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Watersheds

Open, Seminar—Year

A watershed is an area of land (and the soils that underlie it) that drains to a common outlet. But this simple concept provides a critically important framework for understanding our most important water-management issues, along with many processes in environmental science and ecology. Watersheds can be defined across a range of spatial scales—from a suburban parking lot to the drainage basin of the Amazon River—and their diverse forms and characteristic represent a variety of climates, land uses, and topographies. In this course, we’ll learn how watersheds are delineated and explore the flow of water through watersheds, covering topics such as precipitation, evapotranspiration, infiltration, stream and river networks, and groundwater flow. During the second semester of the course, we’ll build on this foundation to study topics in watershed management, including water infrastructure, urbanization, interbasin transfers, flooding, water quality, and the impacts of global climate change. The course will include a weekly lab session, with indoor data-analysis activities along with field visits to sites in the Hudson River and Bronx River watersheds. No prior experience in earth or environmental science is required; however, students should be prepared to draw on the math skills they learned in high school for the water analyses that we’ll perform in this course.

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Pollution

Intermediate, Seminar—Spring

The pollution of our air, water, and soils is responsible for millions of deaths across the globe each year, along with immeasurable harm to natural ecosystems. In this seminar, we will study the chemistry of environmental pollutants that are most salient today—including lead, soot, pesticides, per- and polyfluoroalkyl substances (PFAS), sewage, nutrients, and greenhouse gases—and learn about how their chemistry influences their fate and their transport through the environment and, in turn, their impacts on human health and natural ecosystems. We will also study basic techniques of pollutant monitoring and strategies to remediate different types of pollution and restore healthy ecosystems and communities. Beyond this, we will explore the broader concept of pollution, considering how compounds that can be vital to our survival can also harm our environment, as well as how thresholds for when a compound becomes a “pollutant” are determined. Course work will include both chemistry problem-sets and diverse readings about historic and current pollution issues. Conference work will allow students to develop a case study of a pollution incident or ongoing pollution hazard.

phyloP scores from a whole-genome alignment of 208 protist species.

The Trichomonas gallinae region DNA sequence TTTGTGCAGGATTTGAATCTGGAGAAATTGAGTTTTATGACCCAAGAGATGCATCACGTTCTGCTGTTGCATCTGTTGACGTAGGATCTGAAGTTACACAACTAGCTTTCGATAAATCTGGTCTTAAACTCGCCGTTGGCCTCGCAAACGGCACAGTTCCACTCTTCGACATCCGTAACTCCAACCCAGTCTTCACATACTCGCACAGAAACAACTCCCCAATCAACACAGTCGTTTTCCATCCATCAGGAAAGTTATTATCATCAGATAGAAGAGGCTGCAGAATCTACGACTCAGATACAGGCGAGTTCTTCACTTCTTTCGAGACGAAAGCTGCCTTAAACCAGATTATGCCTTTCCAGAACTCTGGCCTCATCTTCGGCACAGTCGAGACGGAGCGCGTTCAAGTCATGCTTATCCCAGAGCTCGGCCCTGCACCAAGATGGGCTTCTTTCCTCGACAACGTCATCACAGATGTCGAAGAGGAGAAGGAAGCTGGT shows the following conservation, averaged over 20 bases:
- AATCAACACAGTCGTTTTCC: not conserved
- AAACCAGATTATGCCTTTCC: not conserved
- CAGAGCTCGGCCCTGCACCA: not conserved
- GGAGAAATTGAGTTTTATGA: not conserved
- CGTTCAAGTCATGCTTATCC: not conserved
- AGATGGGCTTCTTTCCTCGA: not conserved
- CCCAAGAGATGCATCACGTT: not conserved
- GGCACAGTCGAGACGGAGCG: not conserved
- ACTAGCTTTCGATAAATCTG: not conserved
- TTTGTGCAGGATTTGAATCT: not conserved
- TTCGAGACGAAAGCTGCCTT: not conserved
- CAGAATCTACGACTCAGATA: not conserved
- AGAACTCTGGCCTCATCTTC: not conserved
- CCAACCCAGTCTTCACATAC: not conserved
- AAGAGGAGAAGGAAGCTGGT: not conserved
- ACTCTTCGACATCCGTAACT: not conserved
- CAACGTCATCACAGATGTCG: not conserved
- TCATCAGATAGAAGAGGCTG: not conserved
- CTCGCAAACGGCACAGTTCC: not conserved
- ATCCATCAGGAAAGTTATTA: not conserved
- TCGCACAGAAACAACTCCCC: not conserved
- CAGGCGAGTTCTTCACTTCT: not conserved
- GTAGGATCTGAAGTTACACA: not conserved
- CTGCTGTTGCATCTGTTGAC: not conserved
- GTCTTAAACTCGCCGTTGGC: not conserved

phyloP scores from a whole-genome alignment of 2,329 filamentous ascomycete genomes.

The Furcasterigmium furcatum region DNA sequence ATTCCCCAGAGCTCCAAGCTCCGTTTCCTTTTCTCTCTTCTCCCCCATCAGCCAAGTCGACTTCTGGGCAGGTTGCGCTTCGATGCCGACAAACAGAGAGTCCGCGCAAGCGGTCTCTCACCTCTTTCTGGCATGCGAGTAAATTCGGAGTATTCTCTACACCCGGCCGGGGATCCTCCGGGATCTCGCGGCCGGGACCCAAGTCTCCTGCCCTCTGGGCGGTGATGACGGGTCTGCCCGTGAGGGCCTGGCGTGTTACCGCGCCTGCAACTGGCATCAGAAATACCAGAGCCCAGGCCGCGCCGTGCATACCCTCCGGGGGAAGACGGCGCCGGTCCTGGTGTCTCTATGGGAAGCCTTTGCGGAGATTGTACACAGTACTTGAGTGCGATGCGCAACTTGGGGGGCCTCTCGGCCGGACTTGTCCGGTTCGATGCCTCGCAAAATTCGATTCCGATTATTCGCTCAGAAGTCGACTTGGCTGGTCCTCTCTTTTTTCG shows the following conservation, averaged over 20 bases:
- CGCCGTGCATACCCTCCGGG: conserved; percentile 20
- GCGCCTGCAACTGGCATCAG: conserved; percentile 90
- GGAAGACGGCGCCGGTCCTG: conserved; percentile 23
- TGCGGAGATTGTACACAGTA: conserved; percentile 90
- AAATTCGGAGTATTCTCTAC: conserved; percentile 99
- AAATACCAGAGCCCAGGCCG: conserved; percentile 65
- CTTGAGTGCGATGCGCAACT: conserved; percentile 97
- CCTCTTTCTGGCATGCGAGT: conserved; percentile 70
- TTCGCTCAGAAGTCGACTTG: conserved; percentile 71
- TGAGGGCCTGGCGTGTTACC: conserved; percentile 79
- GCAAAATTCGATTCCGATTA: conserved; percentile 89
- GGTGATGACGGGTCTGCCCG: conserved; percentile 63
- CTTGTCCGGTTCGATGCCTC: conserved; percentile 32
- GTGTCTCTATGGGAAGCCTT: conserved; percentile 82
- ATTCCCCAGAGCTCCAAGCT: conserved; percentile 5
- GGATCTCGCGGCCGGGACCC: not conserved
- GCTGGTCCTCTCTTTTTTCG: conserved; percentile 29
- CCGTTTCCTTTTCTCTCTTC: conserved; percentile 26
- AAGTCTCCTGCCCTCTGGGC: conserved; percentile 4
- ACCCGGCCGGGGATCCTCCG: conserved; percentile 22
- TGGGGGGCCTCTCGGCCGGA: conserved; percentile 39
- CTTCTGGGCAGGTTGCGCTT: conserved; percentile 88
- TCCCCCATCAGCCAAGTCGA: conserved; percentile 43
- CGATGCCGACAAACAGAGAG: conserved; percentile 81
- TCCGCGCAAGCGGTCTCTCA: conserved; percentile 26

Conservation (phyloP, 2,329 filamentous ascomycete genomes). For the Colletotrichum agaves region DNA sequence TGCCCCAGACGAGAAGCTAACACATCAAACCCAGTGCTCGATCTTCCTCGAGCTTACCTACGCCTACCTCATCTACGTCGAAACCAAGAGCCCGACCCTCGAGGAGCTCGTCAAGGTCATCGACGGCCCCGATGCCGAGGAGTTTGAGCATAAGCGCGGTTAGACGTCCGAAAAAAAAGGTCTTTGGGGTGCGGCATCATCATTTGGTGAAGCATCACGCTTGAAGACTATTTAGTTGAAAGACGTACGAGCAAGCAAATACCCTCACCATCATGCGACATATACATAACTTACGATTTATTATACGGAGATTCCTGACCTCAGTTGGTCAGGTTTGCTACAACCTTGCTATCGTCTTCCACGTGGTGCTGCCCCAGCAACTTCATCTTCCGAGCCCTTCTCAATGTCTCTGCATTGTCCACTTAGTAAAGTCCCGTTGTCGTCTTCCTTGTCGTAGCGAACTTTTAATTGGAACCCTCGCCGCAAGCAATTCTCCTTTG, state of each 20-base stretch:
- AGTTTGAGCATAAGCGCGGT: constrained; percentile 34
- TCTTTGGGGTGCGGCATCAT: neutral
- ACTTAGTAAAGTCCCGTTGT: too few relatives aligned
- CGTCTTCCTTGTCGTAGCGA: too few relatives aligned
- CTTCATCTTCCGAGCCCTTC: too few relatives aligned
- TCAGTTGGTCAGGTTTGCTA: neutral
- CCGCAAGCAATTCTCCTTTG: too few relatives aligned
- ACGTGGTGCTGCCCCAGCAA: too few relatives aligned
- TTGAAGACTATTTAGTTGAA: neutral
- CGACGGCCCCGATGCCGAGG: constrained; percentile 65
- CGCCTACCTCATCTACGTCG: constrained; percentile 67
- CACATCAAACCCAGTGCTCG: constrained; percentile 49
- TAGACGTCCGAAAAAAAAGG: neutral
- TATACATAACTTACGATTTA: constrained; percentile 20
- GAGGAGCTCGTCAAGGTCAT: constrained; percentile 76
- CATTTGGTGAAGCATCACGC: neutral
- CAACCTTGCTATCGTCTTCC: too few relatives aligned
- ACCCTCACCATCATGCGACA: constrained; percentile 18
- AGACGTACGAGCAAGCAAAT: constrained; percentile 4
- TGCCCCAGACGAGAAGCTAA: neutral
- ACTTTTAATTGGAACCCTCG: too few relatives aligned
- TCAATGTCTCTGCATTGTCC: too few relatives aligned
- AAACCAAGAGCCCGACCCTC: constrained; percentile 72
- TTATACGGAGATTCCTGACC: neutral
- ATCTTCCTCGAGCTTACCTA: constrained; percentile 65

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International Law

Open, Lecture—Fall

In a global landscape pocked by genocide, wars of choice, piracy, and international terrorism, what good is international law? Can it mean anything without a global police force and a universal judiciary? Is “might makes right” the only law that works? Or is it true that “most states comply with most of their obligations most of the time”? These essential questions frame the contemporary practice of law across borders. This lecture provides an overview of international law—its doctrine, theory, and practice. The course addresses a wide range of issues, including the bases and norms of international law, the law of war, human-rights claims, domestic implementation of international norms, treaty interpretation, and state formation/succession.